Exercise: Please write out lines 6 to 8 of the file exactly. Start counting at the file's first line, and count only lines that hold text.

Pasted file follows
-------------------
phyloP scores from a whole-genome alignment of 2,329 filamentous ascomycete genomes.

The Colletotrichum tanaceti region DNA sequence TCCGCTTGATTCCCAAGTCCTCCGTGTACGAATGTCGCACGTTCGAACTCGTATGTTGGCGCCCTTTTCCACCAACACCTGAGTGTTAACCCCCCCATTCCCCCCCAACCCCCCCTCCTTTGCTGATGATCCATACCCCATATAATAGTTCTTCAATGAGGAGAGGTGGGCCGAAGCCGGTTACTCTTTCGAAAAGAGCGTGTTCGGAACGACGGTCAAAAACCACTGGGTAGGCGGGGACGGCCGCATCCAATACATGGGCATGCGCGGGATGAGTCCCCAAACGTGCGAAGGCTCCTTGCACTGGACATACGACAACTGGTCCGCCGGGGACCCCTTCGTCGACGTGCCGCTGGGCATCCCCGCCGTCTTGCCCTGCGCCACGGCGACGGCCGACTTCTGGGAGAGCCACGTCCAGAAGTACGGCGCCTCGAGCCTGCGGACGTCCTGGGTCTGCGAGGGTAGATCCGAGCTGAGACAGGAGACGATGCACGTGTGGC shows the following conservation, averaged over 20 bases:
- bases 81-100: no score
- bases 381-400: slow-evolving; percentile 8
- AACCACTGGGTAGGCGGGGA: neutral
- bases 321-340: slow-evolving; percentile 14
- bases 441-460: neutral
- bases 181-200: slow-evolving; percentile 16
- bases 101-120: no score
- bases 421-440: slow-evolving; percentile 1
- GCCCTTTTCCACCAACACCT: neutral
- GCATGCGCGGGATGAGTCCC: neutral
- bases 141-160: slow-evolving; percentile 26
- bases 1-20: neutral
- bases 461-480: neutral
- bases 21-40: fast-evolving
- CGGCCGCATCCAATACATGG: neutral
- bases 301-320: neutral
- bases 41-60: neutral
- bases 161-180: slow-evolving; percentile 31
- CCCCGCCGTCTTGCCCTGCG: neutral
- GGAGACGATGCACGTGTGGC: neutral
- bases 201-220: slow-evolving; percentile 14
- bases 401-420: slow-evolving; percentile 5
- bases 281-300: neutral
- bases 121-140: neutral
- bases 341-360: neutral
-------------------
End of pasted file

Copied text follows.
- bases 321-340: slow-evolving; percentile 14
- bases 441-460: neutral
- bases 181-200: slow-evolving; percentile 16